Physical violence includes beating, burning, kicking, punching, biting, maiming or killing, or the use of objects or weapons.

Some classifications also include human trafficking and slavery in the category of physical violence because initial coercion is often experienced, and the people involved often end up becoming victims of further violence as a result of their enslavement.

Physical violence is an act attempting to cause, or resulting in, pain and/or physical injury. As with all forms of violence, the main aim of the perpetrator is not only – or may not always be – to cause physical pain, but also to limit the other’s self-determination.

Physical violence sends a clear message to the victim from the perpetrator: “I can do things to you that you do not want to happen.” Such violence demonstrates differences of social power, or may intend to promote particular demands, sometimes regularly, through coercion. Physical violence in intimate relationships, often referred to as domestic violence, continues to be a widespread phenomenon in every country.

Physical violence in the private sphere also affects young people. As mentioned above, witnessing the abuse of one parent by another leads to serious psychological harm in children. Often, children and young people who are present during an act of spousal abuse will also be injured, sometimes by accident and sometimes because they try to intervene. Young men sometimes commit criminal offences against the abusive parent (mostly fathers), in order to protect their mother and siblings, and children regularly become victims of an act of revenge by the abuser against the mother. In fact, for many mothers a prime motivation to stay in an abusive relationship is that the abuser threatens to harm or kill the children if she tries to leave.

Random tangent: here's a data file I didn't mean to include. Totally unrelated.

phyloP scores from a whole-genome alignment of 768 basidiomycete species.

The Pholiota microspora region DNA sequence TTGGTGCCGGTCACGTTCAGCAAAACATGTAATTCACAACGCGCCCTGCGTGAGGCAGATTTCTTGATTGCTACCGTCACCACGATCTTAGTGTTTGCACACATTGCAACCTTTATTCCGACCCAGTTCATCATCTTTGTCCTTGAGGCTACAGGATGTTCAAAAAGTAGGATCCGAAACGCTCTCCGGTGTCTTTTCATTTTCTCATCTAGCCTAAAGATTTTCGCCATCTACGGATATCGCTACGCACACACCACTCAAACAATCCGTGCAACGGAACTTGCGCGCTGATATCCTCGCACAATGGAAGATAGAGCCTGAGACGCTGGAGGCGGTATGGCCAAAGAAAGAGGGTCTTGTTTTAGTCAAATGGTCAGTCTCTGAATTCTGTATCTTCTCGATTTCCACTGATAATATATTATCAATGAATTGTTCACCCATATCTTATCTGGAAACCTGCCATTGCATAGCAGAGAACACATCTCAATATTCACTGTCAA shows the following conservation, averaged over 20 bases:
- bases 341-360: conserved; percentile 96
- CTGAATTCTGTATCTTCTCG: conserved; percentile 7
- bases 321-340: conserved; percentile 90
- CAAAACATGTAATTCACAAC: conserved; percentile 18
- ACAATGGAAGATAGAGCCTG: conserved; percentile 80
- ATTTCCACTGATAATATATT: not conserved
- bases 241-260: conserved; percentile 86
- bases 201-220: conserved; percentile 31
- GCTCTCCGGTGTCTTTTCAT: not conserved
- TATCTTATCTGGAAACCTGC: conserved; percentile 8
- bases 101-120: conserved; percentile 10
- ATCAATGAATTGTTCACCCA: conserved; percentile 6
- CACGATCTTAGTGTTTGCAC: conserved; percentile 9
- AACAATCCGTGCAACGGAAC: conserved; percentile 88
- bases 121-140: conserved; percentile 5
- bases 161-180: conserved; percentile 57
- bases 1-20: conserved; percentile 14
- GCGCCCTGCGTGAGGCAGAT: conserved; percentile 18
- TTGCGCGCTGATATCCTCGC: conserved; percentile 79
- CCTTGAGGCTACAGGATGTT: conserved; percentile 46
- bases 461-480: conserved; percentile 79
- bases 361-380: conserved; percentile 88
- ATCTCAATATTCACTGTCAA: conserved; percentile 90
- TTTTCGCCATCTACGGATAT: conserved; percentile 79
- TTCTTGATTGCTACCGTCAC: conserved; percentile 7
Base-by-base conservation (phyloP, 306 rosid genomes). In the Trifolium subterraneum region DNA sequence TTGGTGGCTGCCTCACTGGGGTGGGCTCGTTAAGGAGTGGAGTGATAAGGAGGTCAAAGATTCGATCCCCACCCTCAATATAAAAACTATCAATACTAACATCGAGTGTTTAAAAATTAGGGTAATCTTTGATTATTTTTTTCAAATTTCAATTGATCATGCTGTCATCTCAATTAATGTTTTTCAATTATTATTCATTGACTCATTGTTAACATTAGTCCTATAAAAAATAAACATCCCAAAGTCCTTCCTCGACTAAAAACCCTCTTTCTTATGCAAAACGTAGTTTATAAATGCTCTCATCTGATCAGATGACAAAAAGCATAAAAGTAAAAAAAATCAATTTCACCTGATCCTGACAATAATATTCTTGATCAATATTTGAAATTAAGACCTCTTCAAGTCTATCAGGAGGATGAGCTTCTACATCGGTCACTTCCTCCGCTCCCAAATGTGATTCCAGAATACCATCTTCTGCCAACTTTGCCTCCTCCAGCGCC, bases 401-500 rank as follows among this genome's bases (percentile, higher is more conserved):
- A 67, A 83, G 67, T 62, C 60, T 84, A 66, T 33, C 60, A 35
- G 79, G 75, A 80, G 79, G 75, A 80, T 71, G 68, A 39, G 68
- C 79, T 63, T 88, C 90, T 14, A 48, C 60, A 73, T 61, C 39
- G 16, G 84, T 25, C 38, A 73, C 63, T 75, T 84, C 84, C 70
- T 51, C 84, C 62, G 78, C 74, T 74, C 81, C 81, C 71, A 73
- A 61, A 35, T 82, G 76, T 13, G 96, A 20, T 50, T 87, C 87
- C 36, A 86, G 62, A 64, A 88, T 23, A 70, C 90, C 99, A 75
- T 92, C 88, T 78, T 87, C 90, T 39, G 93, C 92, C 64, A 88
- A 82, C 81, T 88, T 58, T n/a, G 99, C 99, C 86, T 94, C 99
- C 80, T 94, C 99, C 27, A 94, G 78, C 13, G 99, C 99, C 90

Physical violence also appears in the intimate relationships of young people. The fact that they might not live together often adds to the difficulties in talking about it.

Gender-based violence in public is often related to assumptions and expectations concerning gender roles. Verbal abuse, name-calling, threats and attacks may take place, and it is common that LGBT+ people or those perceived to be gay, lesbian or different may become victims of public violence. Violence against LGBT+ people can be organised (groups going to well-known meeting places of gay men to beat them up) or spontaneous outbursts, for example, when a lesbian woman is attacked when she walks in the street holding hands with her partner. In this respect, public affection becomes a safety issue, and research shows that many LGBTs refrain from showing affection in public. This kind of street violence usually remains under-reported.